On Thursday and Friday, I taught the MilArt lesson on 17th-century Britain; basically it goes from Charles I to William and Mary, and functions as a the second of a two-chapter diptych on contrasting systems of war, politics, and society, the other being a France chapter. One of the problems with old history is that, unless they’re history buffs, students often have a hard time grasping the drama and immediacy of small things like the so-called “Glorious Revolution,” for example. Also, and I think this affects the actual teaching of history-as-discipline, students often have a hard time realizing that “history” gains in personal relevance if you think it somehow impacts what you think and believe. Blatantly obvious, right? Sure, but from what I’ve seen students often have problems shifting from concept to historical example and back again. If you can find that spark to possibly ignite their passions and curiosity, you will have done a great thing. So in that sense, I like to balance “historicist” with “presentist” in the classroom. THIS lesson, on Britain, seemed to lend itself to discussing the relationship of militaries to their societies and governments, and so I asked them to discuss what they thought were the hallmarks of a beneficial and effective civil-military relationship. It went really, really well; they all had opinions which they debated with each other quite vigorously, and by the end of the hour we had brought it back to 17th-century Britain, naval power, and the use of force. There was general agreement that it was a very useful class.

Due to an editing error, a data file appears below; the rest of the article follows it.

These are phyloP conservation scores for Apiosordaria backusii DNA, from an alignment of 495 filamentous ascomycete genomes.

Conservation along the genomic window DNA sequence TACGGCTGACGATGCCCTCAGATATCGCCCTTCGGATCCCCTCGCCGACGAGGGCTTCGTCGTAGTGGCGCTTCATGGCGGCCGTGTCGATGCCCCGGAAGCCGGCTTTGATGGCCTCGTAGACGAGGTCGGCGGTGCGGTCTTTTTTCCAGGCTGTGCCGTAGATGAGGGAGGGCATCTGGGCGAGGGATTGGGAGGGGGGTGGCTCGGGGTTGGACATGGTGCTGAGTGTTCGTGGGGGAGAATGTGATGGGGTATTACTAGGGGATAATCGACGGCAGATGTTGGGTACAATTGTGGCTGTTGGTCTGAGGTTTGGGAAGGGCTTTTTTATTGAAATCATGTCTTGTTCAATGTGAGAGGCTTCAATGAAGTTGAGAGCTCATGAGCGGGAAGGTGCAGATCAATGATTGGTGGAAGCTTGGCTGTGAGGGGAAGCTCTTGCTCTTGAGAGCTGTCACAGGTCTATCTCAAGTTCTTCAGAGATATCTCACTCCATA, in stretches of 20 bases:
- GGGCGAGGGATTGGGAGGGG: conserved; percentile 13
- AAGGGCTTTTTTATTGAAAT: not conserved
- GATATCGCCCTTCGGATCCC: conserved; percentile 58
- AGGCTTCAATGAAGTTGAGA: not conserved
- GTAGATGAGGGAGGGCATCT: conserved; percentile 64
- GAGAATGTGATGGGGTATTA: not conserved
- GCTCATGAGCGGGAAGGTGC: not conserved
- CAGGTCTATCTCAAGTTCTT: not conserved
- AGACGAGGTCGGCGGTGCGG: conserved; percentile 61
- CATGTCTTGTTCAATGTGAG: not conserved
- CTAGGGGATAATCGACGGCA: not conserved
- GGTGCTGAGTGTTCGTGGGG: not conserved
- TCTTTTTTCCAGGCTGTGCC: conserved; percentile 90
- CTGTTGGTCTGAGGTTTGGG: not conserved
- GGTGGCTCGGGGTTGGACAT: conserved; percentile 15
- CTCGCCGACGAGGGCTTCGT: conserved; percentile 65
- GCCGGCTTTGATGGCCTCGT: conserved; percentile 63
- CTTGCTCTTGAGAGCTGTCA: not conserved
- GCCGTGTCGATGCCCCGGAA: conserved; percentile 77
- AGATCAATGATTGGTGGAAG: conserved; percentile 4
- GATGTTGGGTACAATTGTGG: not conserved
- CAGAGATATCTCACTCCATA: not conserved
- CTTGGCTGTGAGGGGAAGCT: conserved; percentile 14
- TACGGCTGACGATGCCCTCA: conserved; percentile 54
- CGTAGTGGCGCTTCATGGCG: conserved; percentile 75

In doing my prep, I assembled a two-slide list of some recent articles and news stories that reflect the ongoing debate on civil-military relations, which I’ve attached to this post. As I pointed out to my students, you can’t have this conversation without someone appealing to history to back up their opinions. Also worth noting, but not on the slides, is that the term is often used to describe U.S. “global engagement” efforts–such as at the Brookings Institute. And there was a 2005 Harvard publication by Peter D. Fever titled Armed Servants, which might bear some reading, though as public commentary it’s already nearly ten years out of date. Finally, Suzanne C. Nielsen’s 2005 article “Civil-Military Relations Theory and Military Effectiveness” is also worth a look.